Articles filed under Energy Policy from South America
In its latest $75.7bn strategic plan for 2020-24, Petrobras earmarks investment in R&D for renewables and decarbonisation of $70m a year ...By contrast, a year earlier in the 2019-23 plan Petrobras had earmarked $417m for renewables, including the development of offshore and onshore wind, and solar PV.
“There is a lot of marketing and only a few real actions," he said. "There are people announcing that they are committed to ‘better energies’ and what have you, but if you look at the European companies, the ones that are leading announcements in renewables, the projections for the participation of renewables in their revenues in 2030 is of 1%, 1.5% tops."
After cancelling this year’s only wind and solar tender Brazil is considering cancelling power purchase agreements (PPAs) of contracted, but unfinished or unbuilt, power plants, as revised figures indicate a stronger-than-expected decline in demand that leaves more than 9GW of surplus firm generation capacity contracted by 2019.
Yesterday the government said it would cancel the tender, claiming that distributors have contracted 9GW more than they need through 2020 and that the auction would overburden consumers if extra power was bought.
Oil-rich Venezuela ushered in 2010 with new measures rationing electricity use in malls, businesses and billboards, as Hugo Chavez's government aimed to save power amid a crippling drought. ...Venezuela is flush with oil -- the country's primary export -- and natural gas, but relies mainly on hydroelectric generation to meet domestic energy demand.
When Rudolph Diesel unveiled his new engine at the 1900 World's Fair, he made a point of demonstrating that it could be run on peanut oil. "Such oils may become, in the course of time, as important as petroleum and the coal tar products of the present time," he said. And so it has come to pass that US President George Bush has decreed that America must wean itself off oil with the help of biofuels made from corn, sugar cane and other suitable crops. At its simplest, the argument for biofuels is this: By growing crops to produce organic compounds that can be burnt in an engine, you are not adding to the overall levels of carbon dioxide in the atmosphere. The amount of CO2 that the fuel produces when burnt should balance the amount absorbed during the growth of the plants. However, many biofuel crops, such as corn, are grown with the help of fossil fuels in the form of fertilisers, pesticides and the petrol for farm equipment. One estimate is that corn needs 30 per cent more energy than the finished fuel it produces. Another problem is the land required to produce it. One estimate is that the grain needed to fill the petrol tank of a 4X4 with ethanol is sufficient to feed a person for a year.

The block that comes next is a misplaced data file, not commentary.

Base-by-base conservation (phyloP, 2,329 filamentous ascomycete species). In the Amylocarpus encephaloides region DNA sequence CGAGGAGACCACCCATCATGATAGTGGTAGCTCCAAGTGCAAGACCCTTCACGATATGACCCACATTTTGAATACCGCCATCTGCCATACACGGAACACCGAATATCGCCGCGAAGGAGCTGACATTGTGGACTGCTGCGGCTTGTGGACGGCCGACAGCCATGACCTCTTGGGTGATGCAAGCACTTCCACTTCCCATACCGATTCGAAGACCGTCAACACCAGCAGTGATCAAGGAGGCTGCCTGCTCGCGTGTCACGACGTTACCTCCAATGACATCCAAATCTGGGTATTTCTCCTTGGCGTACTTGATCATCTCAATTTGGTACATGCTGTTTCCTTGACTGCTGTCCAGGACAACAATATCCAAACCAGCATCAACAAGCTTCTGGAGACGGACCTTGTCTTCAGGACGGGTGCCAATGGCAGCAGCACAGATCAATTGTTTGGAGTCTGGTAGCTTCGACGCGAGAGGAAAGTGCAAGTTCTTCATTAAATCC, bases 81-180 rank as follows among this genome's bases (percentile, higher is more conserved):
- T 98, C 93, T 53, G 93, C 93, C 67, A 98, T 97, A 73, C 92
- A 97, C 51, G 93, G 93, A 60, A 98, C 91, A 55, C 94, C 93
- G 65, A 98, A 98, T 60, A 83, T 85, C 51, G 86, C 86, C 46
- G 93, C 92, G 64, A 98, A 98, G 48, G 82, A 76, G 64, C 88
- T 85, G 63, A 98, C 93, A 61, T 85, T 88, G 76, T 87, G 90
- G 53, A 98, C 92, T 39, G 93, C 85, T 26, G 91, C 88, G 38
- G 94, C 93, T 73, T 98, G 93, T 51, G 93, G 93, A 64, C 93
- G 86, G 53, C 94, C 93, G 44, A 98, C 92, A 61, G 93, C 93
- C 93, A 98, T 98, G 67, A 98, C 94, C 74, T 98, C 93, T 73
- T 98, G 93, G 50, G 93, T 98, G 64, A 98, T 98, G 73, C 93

Indigenous peoples from the Amazon to Asia said on Wednesday that U.N.-backed clean energy projects meant to combat global warming were aggravating threats to their livelihoods. They said hydropower projects or plantations of fast-growing trees, prompted by a billion-dollar scheme under the U.N.’s Kyoto Protocol for limiting the planet’s dependence on fossil fuels, were damaging nature. “We are not only victims of climate change, we are now victims of the carbon market,” Jocelyn Therese, a spokesman for indigenous peoples of the Amazon basin, told a news conference on the fringes of U.N. talks on global warming. “Efforts that are supposed to…retard climate change are having an equally disastrous effect,” said Ana Pinto, representing indigenous peoples in India.
Abundant, reliable, affordable electricity is a critical priority for developing nations. Hydroelectric projects like Bujagali (Uganda), Narmada (India) and Three Gorges (China) offer one solution; coal-fired power plants another. They aren't perfect ecologically, but neither are wind turbines, which require extensive acreage, kill birds, and provide inadequate amounts of intermittent, expensive electricity that cannot possibly sustain modern societies.